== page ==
Materials are defined by their chemical structure – the arrangement of atoms. To control the material properties, one can either rearrange or replace the atoms. My team at the Faculty of Physics of the University of Vienna uses an electron beam in a scanning transmission electron microscope (STEM) to manipulate strongly bound materials with atomic precision, opening new possibilities for nanotechnology.
Because the instruments used are fully computerized, it’s possible to show how we use them. This allows for compelling and largely realistic presentations of the most recent research in materials science. With the support of the Vienna Business Agency, we commissioned a simulation game for the Vienna Technical Museum special exhibition called “The Future of Work and Production”, which was opened on 15 November, 2018.
By working with the museum’s experts, it was possible to convey a cutting-edge current research project to a broader public. Despite the complexity of the matter, the integration of the simulation game into the exhibition was very successful, and the research project is centrally featured in the exhibition. Visitors are thus provided with a realistic insight into the questions and methods of state-of-the-art materials research and, with the help of the simulation game presented in the exhibition, they even have the opportunity to slip into the role of scientists themselves.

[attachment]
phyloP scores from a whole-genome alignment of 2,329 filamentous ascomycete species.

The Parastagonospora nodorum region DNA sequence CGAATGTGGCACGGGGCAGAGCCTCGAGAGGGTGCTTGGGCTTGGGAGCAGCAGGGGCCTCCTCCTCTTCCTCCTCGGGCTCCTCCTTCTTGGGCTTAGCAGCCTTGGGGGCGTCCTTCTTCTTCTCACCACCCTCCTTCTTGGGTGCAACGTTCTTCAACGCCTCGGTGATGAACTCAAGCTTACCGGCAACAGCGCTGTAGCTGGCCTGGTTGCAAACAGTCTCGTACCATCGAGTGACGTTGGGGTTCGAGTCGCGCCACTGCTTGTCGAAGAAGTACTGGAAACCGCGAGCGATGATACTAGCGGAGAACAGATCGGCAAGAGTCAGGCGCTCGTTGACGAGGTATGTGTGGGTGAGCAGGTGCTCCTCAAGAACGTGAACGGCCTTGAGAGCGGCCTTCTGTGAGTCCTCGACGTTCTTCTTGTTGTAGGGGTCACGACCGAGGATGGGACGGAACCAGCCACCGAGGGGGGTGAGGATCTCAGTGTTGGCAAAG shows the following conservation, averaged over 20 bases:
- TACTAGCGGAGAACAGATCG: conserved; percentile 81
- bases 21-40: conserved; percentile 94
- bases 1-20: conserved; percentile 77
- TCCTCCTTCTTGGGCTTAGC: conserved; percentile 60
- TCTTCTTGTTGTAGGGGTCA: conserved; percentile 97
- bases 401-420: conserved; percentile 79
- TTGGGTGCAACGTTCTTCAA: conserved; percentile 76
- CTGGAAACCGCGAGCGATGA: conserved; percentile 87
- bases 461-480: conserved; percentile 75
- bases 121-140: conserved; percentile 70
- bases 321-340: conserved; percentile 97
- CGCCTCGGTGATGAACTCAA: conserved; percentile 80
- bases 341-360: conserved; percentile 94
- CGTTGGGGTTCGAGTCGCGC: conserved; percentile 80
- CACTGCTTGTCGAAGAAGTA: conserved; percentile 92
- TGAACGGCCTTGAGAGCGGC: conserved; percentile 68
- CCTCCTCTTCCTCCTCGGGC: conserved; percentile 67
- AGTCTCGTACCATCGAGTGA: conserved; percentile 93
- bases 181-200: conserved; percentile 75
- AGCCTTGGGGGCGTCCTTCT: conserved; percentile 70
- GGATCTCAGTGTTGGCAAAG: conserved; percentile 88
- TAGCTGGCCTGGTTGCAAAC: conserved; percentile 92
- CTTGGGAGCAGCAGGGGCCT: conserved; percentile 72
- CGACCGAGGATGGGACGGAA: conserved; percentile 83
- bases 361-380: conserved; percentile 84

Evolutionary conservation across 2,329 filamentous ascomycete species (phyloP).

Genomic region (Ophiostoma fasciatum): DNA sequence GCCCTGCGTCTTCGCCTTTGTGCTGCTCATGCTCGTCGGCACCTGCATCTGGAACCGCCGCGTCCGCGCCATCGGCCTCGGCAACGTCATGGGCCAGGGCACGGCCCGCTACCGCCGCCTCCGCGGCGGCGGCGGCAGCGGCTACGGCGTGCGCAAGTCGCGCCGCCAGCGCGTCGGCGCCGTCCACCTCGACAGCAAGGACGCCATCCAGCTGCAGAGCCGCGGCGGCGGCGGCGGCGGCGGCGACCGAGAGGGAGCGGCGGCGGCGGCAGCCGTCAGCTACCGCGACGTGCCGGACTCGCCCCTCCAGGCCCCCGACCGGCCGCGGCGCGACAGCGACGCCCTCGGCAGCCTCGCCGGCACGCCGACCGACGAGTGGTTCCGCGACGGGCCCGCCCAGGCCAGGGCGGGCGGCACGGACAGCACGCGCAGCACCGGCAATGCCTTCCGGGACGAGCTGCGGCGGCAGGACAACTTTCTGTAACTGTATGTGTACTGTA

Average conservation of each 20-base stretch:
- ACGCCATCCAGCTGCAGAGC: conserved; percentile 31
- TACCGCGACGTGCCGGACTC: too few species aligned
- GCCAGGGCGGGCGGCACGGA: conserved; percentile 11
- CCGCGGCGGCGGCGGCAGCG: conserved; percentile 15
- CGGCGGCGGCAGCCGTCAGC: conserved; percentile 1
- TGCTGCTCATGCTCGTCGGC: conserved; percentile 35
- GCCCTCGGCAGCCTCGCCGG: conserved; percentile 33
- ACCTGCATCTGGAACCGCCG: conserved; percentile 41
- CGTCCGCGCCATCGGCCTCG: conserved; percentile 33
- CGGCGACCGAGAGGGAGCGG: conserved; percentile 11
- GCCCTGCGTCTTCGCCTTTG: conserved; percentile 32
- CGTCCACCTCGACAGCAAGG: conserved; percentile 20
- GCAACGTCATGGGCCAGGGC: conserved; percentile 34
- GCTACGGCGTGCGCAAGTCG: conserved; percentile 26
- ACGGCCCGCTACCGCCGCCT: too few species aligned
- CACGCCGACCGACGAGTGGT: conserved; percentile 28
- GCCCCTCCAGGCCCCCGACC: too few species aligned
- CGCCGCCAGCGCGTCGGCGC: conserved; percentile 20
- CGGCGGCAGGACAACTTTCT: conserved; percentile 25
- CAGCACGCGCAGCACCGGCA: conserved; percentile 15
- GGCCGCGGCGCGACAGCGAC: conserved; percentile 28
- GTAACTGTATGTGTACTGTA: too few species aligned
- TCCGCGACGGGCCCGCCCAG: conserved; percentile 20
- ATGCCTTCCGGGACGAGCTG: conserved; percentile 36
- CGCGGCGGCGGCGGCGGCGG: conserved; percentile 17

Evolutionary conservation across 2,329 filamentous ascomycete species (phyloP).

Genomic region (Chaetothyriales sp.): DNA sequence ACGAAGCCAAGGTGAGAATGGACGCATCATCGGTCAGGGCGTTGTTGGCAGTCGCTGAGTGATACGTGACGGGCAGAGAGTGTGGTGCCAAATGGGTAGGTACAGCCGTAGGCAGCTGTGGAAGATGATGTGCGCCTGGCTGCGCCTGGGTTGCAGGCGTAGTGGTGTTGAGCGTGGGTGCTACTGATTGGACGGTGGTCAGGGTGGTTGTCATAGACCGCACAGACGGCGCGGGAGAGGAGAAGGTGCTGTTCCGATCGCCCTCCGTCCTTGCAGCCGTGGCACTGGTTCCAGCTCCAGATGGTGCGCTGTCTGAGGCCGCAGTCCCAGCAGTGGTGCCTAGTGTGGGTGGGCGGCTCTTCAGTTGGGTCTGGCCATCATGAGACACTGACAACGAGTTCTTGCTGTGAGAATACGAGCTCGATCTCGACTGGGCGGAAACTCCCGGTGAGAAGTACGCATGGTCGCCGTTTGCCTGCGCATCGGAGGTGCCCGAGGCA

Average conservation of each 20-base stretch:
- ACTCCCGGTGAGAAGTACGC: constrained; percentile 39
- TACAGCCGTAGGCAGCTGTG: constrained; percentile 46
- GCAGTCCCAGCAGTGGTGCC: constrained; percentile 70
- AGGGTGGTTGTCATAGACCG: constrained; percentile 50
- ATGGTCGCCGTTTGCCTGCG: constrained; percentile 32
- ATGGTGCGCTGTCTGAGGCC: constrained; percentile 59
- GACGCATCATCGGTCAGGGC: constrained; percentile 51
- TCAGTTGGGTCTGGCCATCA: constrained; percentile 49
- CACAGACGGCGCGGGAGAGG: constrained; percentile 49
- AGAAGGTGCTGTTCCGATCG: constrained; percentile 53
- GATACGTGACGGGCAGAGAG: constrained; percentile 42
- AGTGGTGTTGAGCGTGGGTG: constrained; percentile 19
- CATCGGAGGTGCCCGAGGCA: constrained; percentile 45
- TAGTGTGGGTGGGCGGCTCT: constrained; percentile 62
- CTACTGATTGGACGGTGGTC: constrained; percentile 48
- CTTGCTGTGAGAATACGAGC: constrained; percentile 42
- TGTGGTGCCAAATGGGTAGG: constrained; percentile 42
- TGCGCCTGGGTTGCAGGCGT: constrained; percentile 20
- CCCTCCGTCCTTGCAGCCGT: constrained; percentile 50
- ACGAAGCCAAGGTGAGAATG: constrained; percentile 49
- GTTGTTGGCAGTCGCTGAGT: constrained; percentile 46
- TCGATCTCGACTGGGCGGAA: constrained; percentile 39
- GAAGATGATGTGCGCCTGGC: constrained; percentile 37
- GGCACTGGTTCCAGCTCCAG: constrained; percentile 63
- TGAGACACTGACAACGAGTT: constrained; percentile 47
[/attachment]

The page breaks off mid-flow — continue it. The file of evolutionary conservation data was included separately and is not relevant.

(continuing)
To reach an even larger audience, we’ve now launched a website with the same content, including a browser-based version of the simulation game we call "Atom Tractor Beam". The name is inspired by the science fiction concept of an attractive beam of energy popularized by Star Trek. The name is appropriate since the silicon impurities move to the location where the cursor is pointed, as if attracted by the electron beam.
This game is now released online, try it out for yourself!